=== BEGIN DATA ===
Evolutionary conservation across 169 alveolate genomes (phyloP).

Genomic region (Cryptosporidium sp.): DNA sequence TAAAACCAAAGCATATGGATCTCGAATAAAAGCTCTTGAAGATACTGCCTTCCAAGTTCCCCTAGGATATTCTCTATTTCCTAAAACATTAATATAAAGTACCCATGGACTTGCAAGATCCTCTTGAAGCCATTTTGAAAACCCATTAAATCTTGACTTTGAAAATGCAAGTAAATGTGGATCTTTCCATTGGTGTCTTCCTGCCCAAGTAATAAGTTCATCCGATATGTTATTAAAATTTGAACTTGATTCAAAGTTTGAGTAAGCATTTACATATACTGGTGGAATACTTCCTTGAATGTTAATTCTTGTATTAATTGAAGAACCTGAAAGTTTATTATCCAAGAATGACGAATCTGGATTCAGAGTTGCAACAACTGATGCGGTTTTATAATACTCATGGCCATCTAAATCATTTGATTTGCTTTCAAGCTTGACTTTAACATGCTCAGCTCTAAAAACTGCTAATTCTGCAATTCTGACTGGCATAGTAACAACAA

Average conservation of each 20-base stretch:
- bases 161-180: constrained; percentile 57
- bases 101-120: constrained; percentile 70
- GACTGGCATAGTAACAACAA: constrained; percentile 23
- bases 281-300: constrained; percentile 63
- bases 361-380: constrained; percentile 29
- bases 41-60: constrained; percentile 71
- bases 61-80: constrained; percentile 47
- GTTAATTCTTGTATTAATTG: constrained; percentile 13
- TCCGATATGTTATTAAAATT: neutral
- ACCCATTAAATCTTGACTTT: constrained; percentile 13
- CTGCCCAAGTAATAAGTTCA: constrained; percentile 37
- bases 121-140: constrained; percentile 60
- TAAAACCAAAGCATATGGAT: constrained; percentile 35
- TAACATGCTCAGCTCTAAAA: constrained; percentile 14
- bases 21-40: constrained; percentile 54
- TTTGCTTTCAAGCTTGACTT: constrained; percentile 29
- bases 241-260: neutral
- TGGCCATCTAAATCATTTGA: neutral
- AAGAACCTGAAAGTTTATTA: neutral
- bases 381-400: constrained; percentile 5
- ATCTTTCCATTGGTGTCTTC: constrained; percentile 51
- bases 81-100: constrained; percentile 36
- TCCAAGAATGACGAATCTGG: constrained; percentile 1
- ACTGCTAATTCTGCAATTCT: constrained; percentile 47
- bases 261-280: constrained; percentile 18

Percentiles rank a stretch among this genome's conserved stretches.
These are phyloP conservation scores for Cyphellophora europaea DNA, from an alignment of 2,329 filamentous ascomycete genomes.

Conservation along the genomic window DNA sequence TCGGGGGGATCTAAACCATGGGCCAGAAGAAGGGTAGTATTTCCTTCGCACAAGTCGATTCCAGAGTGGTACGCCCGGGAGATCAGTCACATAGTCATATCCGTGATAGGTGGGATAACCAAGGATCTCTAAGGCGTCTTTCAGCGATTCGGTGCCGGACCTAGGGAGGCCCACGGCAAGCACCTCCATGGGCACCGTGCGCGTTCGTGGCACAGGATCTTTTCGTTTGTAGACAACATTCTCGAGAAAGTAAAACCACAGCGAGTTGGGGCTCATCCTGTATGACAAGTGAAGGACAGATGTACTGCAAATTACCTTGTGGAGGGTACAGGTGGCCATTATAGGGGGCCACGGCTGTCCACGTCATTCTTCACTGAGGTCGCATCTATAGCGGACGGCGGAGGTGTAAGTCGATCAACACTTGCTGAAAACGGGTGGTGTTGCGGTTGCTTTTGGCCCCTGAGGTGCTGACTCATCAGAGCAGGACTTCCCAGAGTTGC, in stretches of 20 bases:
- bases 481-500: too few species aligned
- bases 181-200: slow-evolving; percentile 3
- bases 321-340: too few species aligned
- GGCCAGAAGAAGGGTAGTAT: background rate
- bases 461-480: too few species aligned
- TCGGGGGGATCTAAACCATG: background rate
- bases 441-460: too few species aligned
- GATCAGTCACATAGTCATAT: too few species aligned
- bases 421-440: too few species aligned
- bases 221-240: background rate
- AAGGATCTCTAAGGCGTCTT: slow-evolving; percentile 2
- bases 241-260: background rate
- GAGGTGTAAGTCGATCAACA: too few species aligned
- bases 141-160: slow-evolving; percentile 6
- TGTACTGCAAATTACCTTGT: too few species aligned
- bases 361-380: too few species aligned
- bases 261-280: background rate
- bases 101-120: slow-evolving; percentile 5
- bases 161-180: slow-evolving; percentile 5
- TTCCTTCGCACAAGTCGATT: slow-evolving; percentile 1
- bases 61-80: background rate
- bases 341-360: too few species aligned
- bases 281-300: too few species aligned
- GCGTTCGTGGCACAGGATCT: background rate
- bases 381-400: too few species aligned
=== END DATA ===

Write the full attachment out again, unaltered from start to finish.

Evolutionary conservation across 169 alveolate genomes (phyloP).

Genomic region (Cryptosporidium sp.): DNA sequence TAAAACCAAAGCATATGGATCTCGAATAAAAGCTCTTGAAGATACTGCCTTCCAAGTTCCCCTAGGATATTCTCTATTTCCTAAAACATTAATATAAAGTACCCATGGACTTGCAAGATCCTCTTGAAGCCATTTTGAAAACCCATTAAATCTTGACTTTGAAAATGCAAGTAAATGTGGATCTTTCCATTGGTGTCTTCCTGCCCAAGTAATAAGTTCATCCGATATGTTATTAAAATTTGAACTTGATTCAAAGTTTGAGTAAGCATTTACATATACTGGTGGAATACTTCCTTGAATGTTAATTCTTGTATTAATTGAAGAACCTGAAAGTTTATTATCCAAGAATGACGAATCTGGATTCAGAGTTGCAACAACTGATGCGGTTTTATAATACTCATGGCCATCTAAATCATTTGATTTGCTTTCAAGCTTGACTTTAACATGCTCAGCTCTAAAAACTGCTAATTCTGCAATTCTGACTGGCATAGTAACAACAA

Average conservation of each 20-base stretch:
- bases 161-180: constrained; percentile 57
- bases 101-120: constrained; percentile 70
- GACTGGCATAGTAACAACAA: constrained; percentile 23
- bases 281-300: constrained; percentile 63
- bases 361-380: constrained; percentile 29
- bases 41-60: constrained; percentile 71
- bases 61-80: constrained; percentile 47
- GTTAATTCTTGTATTAATTG: constrained; percentile 13
- TCCGATATGTTATTAAAATT: neutral
- ACCCATTAAATCTTGACTTT: constrained; percentile 13
- CTGCCCAAGTAATAAGTTCA: constrained; percentile 37
- bases 121-140: constrained; percentile 60
- TAAAACCAAAGCATATGGAT: constrained; percentile 35
- TAACATGCTCAGCTCTAAAA: constrained; percentile 14
- bases 21-40: constrained; percentile 54
- TTTGCTTTCAAGCTTGACTT: constrained; percentile 29
- bases 241-260: neutral
- TGGCCATCTAAATCATTTGA: neutral
- AAGAACCTGAAAGTTTATTA: neutral
- bases 381-400: constrained; percentile 5
- ATCTTTCCATTGGTGTCTTC: constrained; percentile 51
- bases 81-100: constrained; percentile 36
- TCCAAGAATGACGAATCTGG: constrained; percentile 1
- ACTGCTAATTCTGCAATTCT: constrained; percentile 47
- bases 261-280: constrained; percentile 18

Percentiles rank a stretch among this genome's conserved stretches.
These are phyloP conservation scores for Cyphellophora europaea DNA, from an alignment of 2,329 filamentous ascomycete genomes.

Conservation along the genomic window DNA sequence TCGGGGGGATCTAAACCATGGGCCAGAAGAAGGGTAGTATTTCCTTCGCACAAGTCGATTCCAGAGTGGTACGCCCGGGAGATCAGTCACATAGTCATATCCGTGATAGGTGGGATAACCAAGGATCTCTAAGGCGTCTTTCAGCGATTCGGTGCCGGACCTAGGGAGGCCCACGGCAAGCACCTCCATGGGCACCGTGCGCGTTCGTGGCACAGGATCTTTTCGTTTGTAGACAACATTCTCGAGAAAGTAAAACCACAGCGAGTTGGGGCTCATCCTGTATGACAAGTGAAGGACAGATGTACTGCAAATTACCTTGTGGAGGGTACAGGTGGCCATTATAGGGGGCCACGGCTGTCCACGTCATTCTTCACTGAGGTCGCATCTATAGCGGACGGCGGAGGTGTAAGTCGATCAACACTTGCTGAAAACGGGTGGTGTTGCGGTTGCTTTTGGCCCCTGAGGTGCTGACTCATCAGAGCAGGACTTCCCAGAGTTGC, in stretches of 20 bases:
- bases 481-500: too few species aligned
- bases 181-200: slow-evolving; percentile 3
- bases 321-340: too few species aligned
- GGCCAGAAGAAGGGTAGTAT: background rate
- bases 461-480: too few species aligned
- TCGGGGGGATCTAAACCATG: background rate
- bases 441-460: too few species aligned
- GATCAGTCACATAGTCATAT: too few species aligned
- bases 421-440: too few species aligned
- bases 221-240: background rate
- AAGGATCTCTAAGGCGTCTT: slow-evolving; percentile 2
- bases 241-260: background rate
- GAGGTGTAAGTCGATCAACA: too few species aligned
- bases 141-160: slow-evolving; percentile 6
- TGTACTGCAAATTACCTTGT: too few species aligned
- bases 361-380: too few species aligned
- bases 261-280: background rate
- bases 101-120: slow-evolving; percentile 5
- bases 161-180: slow-evolving; percentile 5
- TTCCTTCGCACAAGTCGATT: slow-evolving; percentile 1
- bases 61-80: background rate
- bases 341-360: too few species aligned
- bases 281-300: too few species aligned
- GCGTTCGTGGCACAGGATCT: background rate
- bases 381-400: too few species aligned